The Greek government recently adopted measures to require worshipers to present proof that they do not have the coronavirus in order to attend worship following an increase in COVID-19 infections in the European country.
Greece announced on November 18 that worshipers must provide proof of a negative COVID-19 test, proof of vaccination or proof of infection to attend the service, according to European media Euractive. The rule came into effect on Sunday.
Reuters further reports that unvaccinated people will be banned from entering indoor spaces, such as restaurants, cinemas, museums and gymnasiums.
“[This is] to protect ourselves and the people, “said Father Christos, priest of Ayios Spiridon Church in Piraeus.” It might be a bit difficult, but we will persist. We are obliged to respect everything. “
Although they supported the government’s intentions, leaders of the Church of Greece’s Holy Synod have expressed concern that churches will not have the capacity to enforce the new rules and cannot guarantee that the faithful will abide by the new rules.
“[Workers or volunteer staff] have neither capacities, nor custodial authority, nor public [e.g. police] powers ”, declared the Holy Synod in a press release quoted by the daily Kathimerini.
The Greek Orthodox Church has worked with the government in the past to get more people vaccinated.
The New York Times reported that church leaders issued a circular to their priests earlier this year, saying getting vaccinated against COVID-19 was “the greatest act of responsibility to one’s neighbor.”
The latest measures come against a backdrop of a significant increase in COVID-19 cases in Greece, pointing to the country’s vaccination rate. At 62%, Greece’s vaccination rate is lower than the European Union average of 66%.
“This is indeed an unvaccinated pandemic,” Greek Prime Minister Kyriakos Mitsotakis said, quoted by Politico. “Greece is mourning unnecessary losses because it simply does not have the vaccination rates of other EU countries.”
In the United States, some churches have required that their staff be vaccinated and that worshipers present either proof of vaccination or a negative COVID-19 test in order to attend services.
For example, Bishop Lawrence C. Provenzano of the Episcopal Diocese of Long Island issued a letter in August demanding that all staff and clergy be vaccinated by September 15, with an exemption granted to people with health conditions that could prevent them from doing so. .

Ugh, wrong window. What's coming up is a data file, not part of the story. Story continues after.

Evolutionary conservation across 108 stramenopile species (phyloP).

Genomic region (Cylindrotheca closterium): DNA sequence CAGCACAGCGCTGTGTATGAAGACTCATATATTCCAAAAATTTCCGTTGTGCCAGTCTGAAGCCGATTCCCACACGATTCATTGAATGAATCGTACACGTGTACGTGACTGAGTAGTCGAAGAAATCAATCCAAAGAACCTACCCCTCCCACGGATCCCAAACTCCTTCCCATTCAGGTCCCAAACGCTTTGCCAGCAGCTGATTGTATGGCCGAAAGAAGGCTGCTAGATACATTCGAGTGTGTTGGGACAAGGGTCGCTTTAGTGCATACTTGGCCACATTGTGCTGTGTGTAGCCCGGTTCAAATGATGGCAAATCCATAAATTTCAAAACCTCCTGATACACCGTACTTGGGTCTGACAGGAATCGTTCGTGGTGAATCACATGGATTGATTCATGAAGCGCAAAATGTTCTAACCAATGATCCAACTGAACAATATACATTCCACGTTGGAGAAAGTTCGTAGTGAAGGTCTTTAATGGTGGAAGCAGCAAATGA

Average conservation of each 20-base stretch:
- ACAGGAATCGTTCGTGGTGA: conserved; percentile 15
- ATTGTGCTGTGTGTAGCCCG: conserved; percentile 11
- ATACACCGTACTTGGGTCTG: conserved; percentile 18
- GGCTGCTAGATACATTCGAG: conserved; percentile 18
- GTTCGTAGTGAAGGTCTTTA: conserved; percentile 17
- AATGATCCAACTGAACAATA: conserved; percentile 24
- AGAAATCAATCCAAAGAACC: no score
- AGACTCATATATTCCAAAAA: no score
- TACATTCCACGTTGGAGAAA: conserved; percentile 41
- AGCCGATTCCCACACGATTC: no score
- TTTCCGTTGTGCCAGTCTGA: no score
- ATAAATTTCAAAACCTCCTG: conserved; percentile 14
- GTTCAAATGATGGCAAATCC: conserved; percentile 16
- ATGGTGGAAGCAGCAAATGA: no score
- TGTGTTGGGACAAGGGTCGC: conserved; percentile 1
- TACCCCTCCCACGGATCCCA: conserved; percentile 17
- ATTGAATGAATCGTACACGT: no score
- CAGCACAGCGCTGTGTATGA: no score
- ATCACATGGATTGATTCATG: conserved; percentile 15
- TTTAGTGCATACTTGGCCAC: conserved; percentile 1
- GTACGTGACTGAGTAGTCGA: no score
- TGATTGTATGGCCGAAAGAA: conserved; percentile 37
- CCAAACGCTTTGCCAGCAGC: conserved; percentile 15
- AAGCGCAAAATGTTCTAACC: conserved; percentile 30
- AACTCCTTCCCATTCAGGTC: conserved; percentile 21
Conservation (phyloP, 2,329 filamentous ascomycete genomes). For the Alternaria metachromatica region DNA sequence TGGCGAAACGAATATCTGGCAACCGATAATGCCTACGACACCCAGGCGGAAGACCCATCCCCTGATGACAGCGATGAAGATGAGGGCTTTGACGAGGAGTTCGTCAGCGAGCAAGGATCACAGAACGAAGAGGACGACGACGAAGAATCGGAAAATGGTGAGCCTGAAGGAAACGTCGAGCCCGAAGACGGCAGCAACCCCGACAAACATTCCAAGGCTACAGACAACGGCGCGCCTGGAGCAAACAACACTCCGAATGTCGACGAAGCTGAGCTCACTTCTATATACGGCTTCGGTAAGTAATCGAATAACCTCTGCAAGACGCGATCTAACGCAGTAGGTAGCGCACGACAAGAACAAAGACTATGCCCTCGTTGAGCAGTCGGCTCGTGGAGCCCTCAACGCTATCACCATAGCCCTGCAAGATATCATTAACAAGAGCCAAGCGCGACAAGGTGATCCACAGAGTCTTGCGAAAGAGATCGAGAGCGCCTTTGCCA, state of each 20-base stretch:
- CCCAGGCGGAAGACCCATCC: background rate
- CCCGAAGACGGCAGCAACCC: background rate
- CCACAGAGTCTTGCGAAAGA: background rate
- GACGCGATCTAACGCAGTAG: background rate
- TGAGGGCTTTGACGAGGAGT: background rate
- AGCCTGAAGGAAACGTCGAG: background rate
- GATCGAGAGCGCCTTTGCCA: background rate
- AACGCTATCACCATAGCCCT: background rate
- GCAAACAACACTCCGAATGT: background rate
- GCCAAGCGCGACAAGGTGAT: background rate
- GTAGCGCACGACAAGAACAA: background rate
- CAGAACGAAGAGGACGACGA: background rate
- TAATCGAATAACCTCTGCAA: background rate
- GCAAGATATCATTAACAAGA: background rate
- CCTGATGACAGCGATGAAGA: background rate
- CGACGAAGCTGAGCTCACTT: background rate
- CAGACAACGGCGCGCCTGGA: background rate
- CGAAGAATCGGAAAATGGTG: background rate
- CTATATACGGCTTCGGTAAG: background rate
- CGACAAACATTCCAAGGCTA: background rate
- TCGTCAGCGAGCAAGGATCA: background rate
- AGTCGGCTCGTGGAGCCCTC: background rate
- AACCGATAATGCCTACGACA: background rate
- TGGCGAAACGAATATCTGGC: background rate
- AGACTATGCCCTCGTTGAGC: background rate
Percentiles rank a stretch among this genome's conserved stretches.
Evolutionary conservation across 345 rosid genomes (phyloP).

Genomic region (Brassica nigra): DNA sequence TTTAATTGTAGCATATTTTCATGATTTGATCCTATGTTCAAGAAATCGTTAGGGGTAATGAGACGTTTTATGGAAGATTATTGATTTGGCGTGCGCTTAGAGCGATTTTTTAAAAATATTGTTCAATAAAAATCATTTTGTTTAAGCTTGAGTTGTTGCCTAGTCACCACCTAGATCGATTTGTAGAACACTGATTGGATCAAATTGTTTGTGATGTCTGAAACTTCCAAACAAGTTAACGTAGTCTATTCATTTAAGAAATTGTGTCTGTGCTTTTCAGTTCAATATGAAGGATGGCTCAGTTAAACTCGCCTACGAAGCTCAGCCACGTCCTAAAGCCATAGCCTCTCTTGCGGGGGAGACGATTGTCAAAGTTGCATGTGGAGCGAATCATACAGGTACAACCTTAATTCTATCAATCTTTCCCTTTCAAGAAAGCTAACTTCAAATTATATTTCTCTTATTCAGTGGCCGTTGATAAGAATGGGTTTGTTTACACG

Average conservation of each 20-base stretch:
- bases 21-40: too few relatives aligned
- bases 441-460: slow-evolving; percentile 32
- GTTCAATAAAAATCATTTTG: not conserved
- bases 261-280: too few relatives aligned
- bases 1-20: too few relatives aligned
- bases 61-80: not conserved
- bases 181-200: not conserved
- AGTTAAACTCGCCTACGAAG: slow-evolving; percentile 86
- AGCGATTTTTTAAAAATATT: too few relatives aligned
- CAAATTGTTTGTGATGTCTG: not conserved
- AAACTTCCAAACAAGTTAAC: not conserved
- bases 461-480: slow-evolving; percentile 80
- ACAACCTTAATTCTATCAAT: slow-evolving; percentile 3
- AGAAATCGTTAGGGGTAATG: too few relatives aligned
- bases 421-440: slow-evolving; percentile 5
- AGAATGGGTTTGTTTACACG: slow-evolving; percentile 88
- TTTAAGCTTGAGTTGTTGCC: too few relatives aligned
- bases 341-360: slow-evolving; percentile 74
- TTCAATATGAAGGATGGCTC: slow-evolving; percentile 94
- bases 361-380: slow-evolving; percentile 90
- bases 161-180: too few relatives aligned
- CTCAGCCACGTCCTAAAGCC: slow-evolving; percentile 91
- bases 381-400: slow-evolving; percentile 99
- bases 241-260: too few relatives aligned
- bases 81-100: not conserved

“People who cannot receive the vaccine will have to agree to wear a mask at all indoor gatherings, meetings and liturgies and agree to be tested every ten days until the COVID-19 virus is no longer a problem. threat to health. and the safety of those we are called to serve, ”wrote Provenzano.
“Sisters and brothers, no one seeks to prolong the immense agony that exists today in our world. No one is looking to make their life difficult in the midst of the turmoil of the past eighteen months. Each of us, as a member of the Body of Christ, must now do our part to help end this crisis. “
In September, the International Mission Board of the Southern Baptist Convention announced that its missionaries should be fully immunized and recommended that their children at least 12 years old also be immunized.
In the announcement, the IMB said the agency had previously issued vaccination warrants for missionaries for other illnesses, dating back to at least the 1980s.
“We need to make all the right decisions, even when a decision is exceptionally difficult, which maintains our team members’ access to the growing number of unreached people and places in the world where vaccines are required to enter.” IMB President Paul Chitwood said in a statement. declaration.
“We also want to do everything possible to strengthen the spiritual and physical health of our team members to maximize our effectiveness as we serve Southern Baptists in our global evangelical efforts.”